Over the last few days I have been struggling to write this post. I wanted to write about how the spirit of Caballo Blanco had altered my attitude towards running.

Unfortunately I was never able to meet him or hear him speak. I only had the opportunity to know him virtually — either via his Facebook pages, through the experiences of my friends, or through the book Born to Run.

Whenever I tried to write down how he helped me foster a love of running – how my running experiences have altered due to his inspiration, it felt false. Almost like writing about driving an expensive car, when you have only ever read the owners manual and car reviews.

Knowing how honest he was with himself and others, how could I ever write something that went against that?

How could I express my gratitude for the way he altered my thinking, when I was lacking that personal connection?

This morning as I continued to struggle, I switched off the computer and I did the most honest thing I could think of – I went for a run.

The book, Born to Run by Christopher McDougall, is cited by many barefoot and minimalist runners as the reason they rejected conventional shoes.

Caballo Blanco and his attitude to running played an important role in McDougalls’ book and as such, many barefoot and minimalist runners took his idea of “running free,” to heart.

He was passionate about running and he viewed running as a community. Running was to be shared and experienced with others. Every run was to be treated as an achievement.

When barefoot runners decide to leave their shoes at home, they have to re-learn to run.  This transition period is usually highlighted as the time when many barefoot runners remember the joy of running.

Taking it slow and having to examine themselves physically leads to many runners examining why they run.  Having the connection with the ground brings on a more spiritual connection with the whole process of moving.

We realize the power of our bodies and the joy that comes when we run without hindrance.

I had been running barefoot for over eight months before I read Born to Run. The book wasn’t a pivotal point in my decision to ditch the shoes, however, it was a turning point in my desire to run for sheer enjoyment. I made the decision to stop competing with not only others but myself – ditching the timed goals and the training calendars. Caballo Blanco was integral to my switch in attitude.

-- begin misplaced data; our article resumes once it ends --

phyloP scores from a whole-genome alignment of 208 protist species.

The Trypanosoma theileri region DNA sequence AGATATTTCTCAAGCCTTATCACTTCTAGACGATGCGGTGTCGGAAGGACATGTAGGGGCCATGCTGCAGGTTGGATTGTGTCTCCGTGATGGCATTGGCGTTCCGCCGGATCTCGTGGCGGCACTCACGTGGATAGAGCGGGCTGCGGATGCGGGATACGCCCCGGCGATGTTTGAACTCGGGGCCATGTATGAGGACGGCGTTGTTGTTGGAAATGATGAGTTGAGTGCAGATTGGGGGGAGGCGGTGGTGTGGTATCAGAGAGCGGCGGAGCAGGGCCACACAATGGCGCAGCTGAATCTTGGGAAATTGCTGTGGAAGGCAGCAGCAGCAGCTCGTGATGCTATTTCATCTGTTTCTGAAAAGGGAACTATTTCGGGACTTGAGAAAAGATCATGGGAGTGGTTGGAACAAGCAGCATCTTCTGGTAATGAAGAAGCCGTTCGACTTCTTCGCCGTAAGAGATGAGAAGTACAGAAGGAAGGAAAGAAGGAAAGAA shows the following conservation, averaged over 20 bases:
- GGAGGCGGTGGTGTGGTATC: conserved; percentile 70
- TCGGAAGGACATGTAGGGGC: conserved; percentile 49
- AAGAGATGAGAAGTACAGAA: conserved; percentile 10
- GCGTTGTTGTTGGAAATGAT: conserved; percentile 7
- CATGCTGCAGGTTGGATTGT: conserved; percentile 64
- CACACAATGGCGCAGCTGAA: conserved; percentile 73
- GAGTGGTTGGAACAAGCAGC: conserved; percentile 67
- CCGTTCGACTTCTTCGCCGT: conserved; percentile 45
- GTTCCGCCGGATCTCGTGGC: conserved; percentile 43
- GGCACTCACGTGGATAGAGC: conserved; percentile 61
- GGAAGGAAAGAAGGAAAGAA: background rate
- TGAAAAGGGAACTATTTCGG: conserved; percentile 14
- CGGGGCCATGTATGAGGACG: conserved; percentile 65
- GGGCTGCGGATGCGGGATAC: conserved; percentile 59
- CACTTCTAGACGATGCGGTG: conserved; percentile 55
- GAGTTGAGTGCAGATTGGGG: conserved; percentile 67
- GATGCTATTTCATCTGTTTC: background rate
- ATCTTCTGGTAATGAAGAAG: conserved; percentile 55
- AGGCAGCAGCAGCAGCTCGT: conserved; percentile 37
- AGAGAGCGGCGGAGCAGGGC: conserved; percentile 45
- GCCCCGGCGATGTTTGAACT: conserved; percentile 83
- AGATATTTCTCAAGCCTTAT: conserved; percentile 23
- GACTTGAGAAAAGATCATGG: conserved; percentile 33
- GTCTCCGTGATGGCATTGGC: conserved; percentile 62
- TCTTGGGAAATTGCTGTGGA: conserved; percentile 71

It was always clear to me from my passive, virtual encounters, that he was always himself. He was honest with others in the way he dealt with them. He never pretended to be something he wasn’t. Everything he had he shared without any expectations.

I made this my aim too. When I wrote in my personal blog, I tried to be honest. Everything I wrote was unedited and from the heart. Every experience I had, I tried to share.

I realize that my perspective is more detached. I’m not experiencing the intense grief that his close friends and family are currently feeling.

I would hope in the future, his inspiration would lead to a rekindling of the joy of running. People will look upon his life and realize that running is not about pace, finishing times and being better than everyone else. That over the next few years we will see a change in peoples attitudes.

In races, runners will be prepared to help strangers who may need the encouragement regardless of their personal goals. Volunteers will be fully appreciated.

We will once again be thankful that we have this fantastic ability to move with grace in the world we live in and we should embrace the joy that comes with that.

On Sunday, after hearing the news, I decided to skip the 20K, long slow run I had scheduled with my half-marathon running clinic and decided to run my own tribute. I ran as fast as I could over a 10K trail. I ran with joy.

At the turn around I stopped. The sun was breaking in from the morning rain and I could see images forming in the clouds. I was hoping to see a white horse – a sign that I was running on the right track.

All I could see was a pair of kissing beavers and a sitting rabbit. It made me laugh, and I hope that in that moment, somewhere, his spirit understood the thanks I had given up to the sky, not just for the joy of my run, but the difference he had made in my life.

François ‘Flint’ Bourdeau’s post: The Messenger is perhaps the most perfect ending. It’s just beautiful and he says it better than me.

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